Liability Safe Harbor Will Likely Leave Next Stimulus Deal in Knots

Legislative proposals for a Phase 4 stimulus package are likely to be made public soon, and interest groups have been lobbying intensely for various requests.

Wearing masks Wednesday amid the concern of Covid-19, Rogelio Ponciano, right, and Matt Attaway install a plexiglass barrier on a restroom sink at Bukhair Elementary School in Dallas. (AP Photo/LM Otero)

WASHINGTON (CN) — Lobbying groups are gearing up as lawmakers prepare to unveil the fourth, and possibly last, stimulus package to combat the economic fallout from the Covid-19 pandemic.  

Senate Republicans are expected to include additional payments to households in their legislative proposal, as well as aid to state and local governments. Also on the table, however, are several more controversial proposals that could lead to a drag-out fight with Democrats.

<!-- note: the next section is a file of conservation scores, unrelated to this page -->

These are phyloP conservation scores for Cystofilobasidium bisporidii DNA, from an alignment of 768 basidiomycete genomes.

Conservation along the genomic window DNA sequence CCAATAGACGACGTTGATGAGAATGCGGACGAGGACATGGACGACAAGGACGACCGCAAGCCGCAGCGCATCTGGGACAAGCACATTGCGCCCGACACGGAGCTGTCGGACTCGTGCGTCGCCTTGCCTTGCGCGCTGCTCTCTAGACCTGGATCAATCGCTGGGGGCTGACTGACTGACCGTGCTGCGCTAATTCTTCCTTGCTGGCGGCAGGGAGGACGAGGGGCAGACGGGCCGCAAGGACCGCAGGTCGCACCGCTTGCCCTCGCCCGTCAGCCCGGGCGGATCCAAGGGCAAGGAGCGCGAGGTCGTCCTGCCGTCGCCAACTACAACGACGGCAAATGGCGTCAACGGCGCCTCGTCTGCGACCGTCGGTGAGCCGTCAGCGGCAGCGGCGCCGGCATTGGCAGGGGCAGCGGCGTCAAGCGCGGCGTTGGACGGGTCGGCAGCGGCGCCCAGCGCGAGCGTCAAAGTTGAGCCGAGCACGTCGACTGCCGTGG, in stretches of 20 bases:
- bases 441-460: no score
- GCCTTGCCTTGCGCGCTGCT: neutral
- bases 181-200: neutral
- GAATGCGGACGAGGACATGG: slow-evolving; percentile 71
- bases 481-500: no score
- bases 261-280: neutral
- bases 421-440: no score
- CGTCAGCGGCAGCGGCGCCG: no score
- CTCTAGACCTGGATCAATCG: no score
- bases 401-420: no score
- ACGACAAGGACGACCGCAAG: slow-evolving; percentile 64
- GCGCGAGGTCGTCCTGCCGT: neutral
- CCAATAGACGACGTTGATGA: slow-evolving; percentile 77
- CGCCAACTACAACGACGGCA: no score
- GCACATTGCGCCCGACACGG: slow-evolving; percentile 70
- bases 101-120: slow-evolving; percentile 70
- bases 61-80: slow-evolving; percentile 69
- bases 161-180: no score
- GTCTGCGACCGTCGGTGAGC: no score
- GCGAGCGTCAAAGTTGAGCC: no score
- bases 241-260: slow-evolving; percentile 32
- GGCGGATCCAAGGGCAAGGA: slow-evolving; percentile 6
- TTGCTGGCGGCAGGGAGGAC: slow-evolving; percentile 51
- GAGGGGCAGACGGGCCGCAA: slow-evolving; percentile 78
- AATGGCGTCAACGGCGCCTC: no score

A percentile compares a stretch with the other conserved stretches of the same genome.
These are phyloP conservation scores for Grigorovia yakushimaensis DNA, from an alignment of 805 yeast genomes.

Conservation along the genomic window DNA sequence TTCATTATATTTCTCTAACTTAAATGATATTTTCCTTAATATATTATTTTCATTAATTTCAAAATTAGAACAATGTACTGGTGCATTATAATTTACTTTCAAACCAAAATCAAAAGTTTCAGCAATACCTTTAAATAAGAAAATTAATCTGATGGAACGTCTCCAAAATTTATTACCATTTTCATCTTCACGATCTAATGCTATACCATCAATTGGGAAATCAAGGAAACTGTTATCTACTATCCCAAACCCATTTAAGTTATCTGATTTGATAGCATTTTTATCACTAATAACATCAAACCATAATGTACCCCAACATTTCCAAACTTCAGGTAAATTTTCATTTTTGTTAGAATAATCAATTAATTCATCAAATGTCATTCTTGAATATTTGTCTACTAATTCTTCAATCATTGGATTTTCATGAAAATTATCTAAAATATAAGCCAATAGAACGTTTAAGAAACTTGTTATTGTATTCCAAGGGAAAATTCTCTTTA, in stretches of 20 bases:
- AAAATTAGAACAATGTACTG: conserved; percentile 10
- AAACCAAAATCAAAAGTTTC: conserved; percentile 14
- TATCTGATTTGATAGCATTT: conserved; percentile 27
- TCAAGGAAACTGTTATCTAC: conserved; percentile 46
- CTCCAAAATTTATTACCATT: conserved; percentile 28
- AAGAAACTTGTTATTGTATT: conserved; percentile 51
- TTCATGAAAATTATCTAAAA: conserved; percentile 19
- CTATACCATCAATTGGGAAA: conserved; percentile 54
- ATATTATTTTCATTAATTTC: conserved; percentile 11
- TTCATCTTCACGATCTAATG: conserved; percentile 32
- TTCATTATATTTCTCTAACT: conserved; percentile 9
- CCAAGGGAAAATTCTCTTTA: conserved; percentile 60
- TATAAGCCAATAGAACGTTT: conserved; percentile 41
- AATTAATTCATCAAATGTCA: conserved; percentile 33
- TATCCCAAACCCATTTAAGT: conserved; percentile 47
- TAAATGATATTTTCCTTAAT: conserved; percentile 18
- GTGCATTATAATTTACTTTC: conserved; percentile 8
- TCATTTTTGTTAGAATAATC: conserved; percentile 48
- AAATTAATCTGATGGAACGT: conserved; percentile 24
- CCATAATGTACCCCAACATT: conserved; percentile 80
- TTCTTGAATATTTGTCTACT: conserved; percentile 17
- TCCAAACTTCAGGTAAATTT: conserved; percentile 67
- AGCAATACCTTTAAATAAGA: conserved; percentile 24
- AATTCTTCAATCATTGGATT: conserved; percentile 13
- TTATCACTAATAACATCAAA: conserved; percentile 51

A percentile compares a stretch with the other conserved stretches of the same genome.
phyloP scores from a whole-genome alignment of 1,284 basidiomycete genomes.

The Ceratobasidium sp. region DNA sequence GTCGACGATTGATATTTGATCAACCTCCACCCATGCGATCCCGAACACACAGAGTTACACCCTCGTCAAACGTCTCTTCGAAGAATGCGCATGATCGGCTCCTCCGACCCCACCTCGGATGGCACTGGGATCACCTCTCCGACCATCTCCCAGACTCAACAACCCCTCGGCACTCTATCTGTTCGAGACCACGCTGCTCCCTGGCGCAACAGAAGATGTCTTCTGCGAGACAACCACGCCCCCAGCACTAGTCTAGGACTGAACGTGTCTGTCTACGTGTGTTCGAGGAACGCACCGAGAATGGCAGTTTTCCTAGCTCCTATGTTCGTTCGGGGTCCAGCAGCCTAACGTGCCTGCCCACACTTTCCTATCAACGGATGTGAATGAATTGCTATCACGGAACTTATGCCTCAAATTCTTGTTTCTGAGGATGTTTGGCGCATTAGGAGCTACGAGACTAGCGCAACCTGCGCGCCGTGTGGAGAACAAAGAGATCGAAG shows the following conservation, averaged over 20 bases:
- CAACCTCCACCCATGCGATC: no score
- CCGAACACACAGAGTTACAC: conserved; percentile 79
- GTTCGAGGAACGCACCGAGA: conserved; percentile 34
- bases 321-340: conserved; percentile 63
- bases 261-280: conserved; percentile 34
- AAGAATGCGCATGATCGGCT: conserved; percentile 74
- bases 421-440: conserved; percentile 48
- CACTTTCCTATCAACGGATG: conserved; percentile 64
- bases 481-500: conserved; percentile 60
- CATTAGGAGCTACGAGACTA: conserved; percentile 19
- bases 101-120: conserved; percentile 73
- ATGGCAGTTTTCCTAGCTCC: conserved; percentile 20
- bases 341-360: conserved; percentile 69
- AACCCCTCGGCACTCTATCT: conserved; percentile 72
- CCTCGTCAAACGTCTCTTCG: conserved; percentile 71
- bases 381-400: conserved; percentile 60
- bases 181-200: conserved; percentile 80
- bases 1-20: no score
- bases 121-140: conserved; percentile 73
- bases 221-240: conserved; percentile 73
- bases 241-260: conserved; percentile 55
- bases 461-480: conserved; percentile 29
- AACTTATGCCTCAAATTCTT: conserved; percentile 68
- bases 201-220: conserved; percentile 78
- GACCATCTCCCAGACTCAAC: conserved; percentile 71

One such proposal is a liability safe harbor to protect businesses from Covid-19 lawsuits. With trade groups having made the item a centerpiece of their demands, safe harbor underlines stark political differences between consumer-minded Democrats and Republicans, who say businesses need firm assurances if they are to get up and running again. 

Trade groups want safe harbor protections to extend from 2019 through the next few years.

“This really shouldn’t be a partisan issue,” Harold Kim, president of the U.S. Chamber of Commerce’s Institute for Legal Reform, told reporters during a conference call on Thursday, noting 12 lawmakers from both parties on Tuesday support such a reform

A safe harbor is front and center in the U.S. Chamber of Commerce’s request to Congress for the next legislative package, as long as businesses follow federal safety guidelines or those from their state and local government. 

But opponents note that safety guidelines are not uniform across municipalities, and some states actually want fewer health restrictions. Georgia attested to this Thursday when Governor Brian Kemp prohibited cities and counties from requiring residents to wear masks.